Owners and insurers need compensation after meth fiasco
Owners forced to spend tens of thousands of dollars re-gibbing, recarpeting, and renovating rental properties based on a discredited methamphetamine test deserve compensation, as do their insurers.
Housing New Zealand will compensate 800 tenants kicked out of their homes for meth tests the agency now admits were wrongly used and not needed.
If the Government is to compensate kicked-out Housing New Zealand tenants by between $2500 and $3000, they should also compensate both owners and insurers who have paid out tens of thousands for each property “decontaminated”.
The meth test never made sense and while the Government did nothing a whole new meth-testing industry appeared forcing owners into expensive and unnecessary “decontaminations” and refurbishments.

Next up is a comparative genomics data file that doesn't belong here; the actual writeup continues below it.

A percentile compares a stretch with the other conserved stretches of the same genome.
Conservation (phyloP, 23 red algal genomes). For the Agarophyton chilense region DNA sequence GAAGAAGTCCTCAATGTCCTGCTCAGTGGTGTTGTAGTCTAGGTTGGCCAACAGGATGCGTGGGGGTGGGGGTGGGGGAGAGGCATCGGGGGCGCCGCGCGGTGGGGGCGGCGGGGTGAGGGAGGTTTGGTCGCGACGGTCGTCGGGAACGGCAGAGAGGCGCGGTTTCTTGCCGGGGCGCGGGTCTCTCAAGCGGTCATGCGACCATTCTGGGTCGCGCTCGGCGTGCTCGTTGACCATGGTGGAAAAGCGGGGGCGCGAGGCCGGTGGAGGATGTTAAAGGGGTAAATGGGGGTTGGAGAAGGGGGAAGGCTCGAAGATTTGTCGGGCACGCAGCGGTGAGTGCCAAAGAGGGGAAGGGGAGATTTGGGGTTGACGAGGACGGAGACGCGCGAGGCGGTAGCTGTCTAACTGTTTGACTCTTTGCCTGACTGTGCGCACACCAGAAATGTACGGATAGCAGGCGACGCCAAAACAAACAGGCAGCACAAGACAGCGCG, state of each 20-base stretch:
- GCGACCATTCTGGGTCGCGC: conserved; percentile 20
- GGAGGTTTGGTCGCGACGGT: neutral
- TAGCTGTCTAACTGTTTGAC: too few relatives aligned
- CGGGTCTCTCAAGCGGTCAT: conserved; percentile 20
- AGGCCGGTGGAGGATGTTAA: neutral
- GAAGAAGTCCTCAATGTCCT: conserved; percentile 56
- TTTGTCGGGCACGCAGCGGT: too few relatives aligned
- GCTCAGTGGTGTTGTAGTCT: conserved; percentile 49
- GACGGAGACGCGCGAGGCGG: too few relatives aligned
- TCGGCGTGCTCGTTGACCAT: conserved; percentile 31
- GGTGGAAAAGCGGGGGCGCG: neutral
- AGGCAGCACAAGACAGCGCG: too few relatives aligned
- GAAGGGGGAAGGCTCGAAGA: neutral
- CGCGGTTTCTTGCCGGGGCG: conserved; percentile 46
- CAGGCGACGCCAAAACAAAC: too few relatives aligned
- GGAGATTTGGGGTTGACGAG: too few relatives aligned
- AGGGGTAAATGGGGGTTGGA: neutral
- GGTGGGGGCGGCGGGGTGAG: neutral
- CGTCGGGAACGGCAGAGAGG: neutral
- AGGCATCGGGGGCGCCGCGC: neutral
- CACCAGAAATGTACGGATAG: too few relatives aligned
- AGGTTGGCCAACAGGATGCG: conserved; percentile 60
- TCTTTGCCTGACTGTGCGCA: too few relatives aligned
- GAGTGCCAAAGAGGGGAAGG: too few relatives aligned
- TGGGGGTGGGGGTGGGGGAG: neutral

Inquiries done in 2014 under the Official Information Act revealed no evidence of any actual harm from illnesses, hospitalizations and deaths resulting from methamphetamine contamination.
Toxicologist Nick Kim went on record in 2016 that the benchmark for testing for methamphetamine was 24 times lower than “the lowest level that could you could plausibly have a health risk”.
The Prime Minister’s chief science adviser, Sir Peter Gluckman, officially busted the methamphetamine testing nonsense in June of this year when he confirmed that there had never been a documented case of someone getting sick from third-hand exposure to meth.
Meth, evidence, and Govt failure, first published in June at the New Zealand Centre for Political Research, which backgrounds the issue, may be read here.